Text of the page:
A mistake that many people make when starting in business is to only claim those expenses that they would not have incurred before. While some caution is needed about personal use, most people go into business in an area where they have a long-standing interest, and where they may already have some expenses. A photographer who develops a hobby into a business may well have subscriptions to magazines and membership fees for a photography society, etc., which can normally be claimed. A financial adviser may have read the Financial Times for many years as an employee, but a subscription to the paper that also includes access to the website may now be an indispensable business tool.
This also highlights another exception to the rule about not being able to claim for expenses where there is private use – you can if you can show the private benefit is incidental. The cases in this area relate to the now rather arcane area of private members’ clubs. In general, a subscription to a members’ club was not allowable because it brought private as well as business benefits. However, it has been held to be deductible when it could be shown that the purpose for paying the subscription was to get the benefit of cheaper accommodation at the club than could be obtained elsewhere; the other benefits were incidental to that business purpose.
Some visitors to London in particular may still benefit from that ruling, as there are still a number of smaller private members’ clubs offering rooms at attractive rates (attractive for London, anyway). However, a little lateral thinking might suggest other ways of using the same rule. What about the cards that give you half-price meals at restaurants? If you regularly take staff out for meals, and the savings you make by subscribing to such a card more than cover its annual fee, then that fee should be allowable. You would then get the incidental private benefit of half-price meals for yourself, and the incidental but non-allowable business benefit of half-price meals when entertaining customers or suppliers.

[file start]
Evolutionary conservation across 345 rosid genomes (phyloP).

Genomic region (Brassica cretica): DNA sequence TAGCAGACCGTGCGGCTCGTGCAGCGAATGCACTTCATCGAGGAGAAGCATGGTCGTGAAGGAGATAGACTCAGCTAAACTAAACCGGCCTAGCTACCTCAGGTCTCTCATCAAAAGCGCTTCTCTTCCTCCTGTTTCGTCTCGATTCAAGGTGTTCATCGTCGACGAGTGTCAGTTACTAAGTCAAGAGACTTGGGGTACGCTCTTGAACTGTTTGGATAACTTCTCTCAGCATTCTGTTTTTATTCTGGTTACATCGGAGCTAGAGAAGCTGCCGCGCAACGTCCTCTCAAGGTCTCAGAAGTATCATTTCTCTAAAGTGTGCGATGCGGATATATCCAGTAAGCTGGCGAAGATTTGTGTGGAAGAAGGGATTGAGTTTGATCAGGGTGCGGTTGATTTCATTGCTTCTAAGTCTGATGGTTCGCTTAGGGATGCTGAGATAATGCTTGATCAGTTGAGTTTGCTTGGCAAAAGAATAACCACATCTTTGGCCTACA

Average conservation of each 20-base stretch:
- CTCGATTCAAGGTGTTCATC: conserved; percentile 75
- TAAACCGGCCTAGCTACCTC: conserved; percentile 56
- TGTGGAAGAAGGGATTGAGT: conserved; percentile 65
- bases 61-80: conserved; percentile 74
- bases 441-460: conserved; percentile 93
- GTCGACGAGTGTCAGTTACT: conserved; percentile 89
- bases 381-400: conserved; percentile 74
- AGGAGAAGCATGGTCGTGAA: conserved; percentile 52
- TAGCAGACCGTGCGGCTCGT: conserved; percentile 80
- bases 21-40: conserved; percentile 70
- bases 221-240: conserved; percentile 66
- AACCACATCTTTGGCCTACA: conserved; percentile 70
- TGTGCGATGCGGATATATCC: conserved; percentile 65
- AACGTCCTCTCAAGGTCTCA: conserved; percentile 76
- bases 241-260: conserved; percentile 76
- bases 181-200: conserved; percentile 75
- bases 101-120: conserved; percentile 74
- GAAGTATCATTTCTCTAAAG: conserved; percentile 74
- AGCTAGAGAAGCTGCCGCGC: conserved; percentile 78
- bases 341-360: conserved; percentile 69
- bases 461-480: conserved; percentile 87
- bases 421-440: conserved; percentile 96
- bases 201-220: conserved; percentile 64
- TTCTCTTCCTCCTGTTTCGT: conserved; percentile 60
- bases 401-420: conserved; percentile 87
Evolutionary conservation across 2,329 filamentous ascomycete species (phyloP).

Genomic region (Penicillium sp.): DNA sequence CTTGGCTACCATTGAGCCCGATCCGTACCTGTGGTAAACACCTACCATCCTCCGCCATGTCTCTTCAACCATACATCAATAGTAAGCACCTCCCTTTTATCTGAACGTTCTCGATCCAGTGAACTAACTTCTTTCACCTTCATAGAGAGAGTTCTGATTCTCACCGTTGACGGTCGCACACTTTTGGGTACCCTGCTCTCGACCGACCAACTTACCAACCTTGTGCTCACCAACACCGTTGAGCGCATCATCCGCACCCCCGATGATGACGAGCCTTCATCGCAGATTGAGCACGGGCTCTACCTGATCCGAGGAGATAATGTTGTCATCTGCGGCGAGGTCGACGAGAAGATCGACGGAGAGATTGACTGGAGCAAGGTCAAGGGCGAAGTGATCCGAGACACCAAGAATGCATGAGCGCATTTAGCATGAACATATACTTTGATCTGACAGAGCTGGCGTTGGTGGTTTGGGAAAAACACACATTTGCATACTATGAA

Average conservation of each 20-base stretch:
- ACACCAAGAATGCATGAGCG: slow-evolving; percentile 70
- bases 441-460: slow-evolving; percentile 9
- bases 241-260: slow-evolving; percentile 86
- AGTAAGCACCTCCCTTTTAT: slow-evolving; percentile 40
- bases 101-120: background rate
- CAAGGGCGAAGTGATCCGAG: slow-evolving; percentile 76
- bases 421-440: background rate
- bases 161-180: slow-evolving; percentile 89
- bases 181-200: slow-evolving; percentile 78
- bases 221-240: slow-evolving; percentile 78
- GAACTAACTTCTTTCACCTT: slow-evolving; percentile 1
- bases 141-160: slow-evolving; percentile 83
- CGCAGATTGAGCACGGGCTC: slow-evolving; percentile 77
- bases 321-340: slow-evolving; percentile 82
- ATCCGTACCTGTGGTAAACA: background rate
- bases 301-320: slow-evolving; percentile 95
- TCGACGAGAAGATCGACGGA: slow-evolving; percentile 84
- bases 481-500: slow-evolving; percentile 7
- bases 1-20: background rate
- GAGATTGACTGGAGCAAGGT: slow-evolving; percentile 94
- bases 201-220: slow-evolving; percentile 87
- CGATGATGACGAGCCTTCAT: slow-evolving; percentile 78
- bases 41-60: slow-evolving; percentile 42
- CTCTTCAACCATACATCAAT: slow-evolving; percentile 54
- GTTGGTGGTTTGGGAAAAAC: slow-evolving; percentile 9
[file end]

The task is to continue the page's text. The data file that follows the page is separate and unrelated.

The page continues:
And finally, no article on expenses is complete without a reference to Christmas parties… I know, I know, but the first advertisement I saw for booking your Christmas party was at the Oval cricket ground in July! Most entrepreneurs with significant numbers of staff will be well aware of the rules – no more than £150 a head per attendee, including any overnight accommodation or transport costs, etc.
However, many employers have given up on a company-run Christmas party because of the potential for what might euphemistically be described as ‘human resources issues’. They often miss the fact that the exemption can be applied to one or more annual events, not necessarily at Christmas. £150 a head could cover a number of smaller, less formal, get-togethers – just make sure there is a programme of them repeating each year, and that all staff are invited.
Entrepreneurs without staff may be less familiar with these rules, but if they operate through a company, or even if they are self-employed and employ their spouse, there is no reason why they should not have an annual Christmas ‘works outing’. All members of staff must be invited, but that might just be the husband and wife directors, or just the husband who is employed by the wife in the business. It is reasonable to allow each member of staff to bring a guest, so husband and wife directors could invite another couple of friends.
Make it clear that you are inviting them to the ‘X Ltd Annual Dinner’ and you can run up a bill of £600 that is fully tax allowable – that might pay for dinner, bed and breakfast if you choose carefully. And if you invite a couple of friends who also run their own business, they might return the favour…
This article was first printed in Business Tax Insider in September 2016.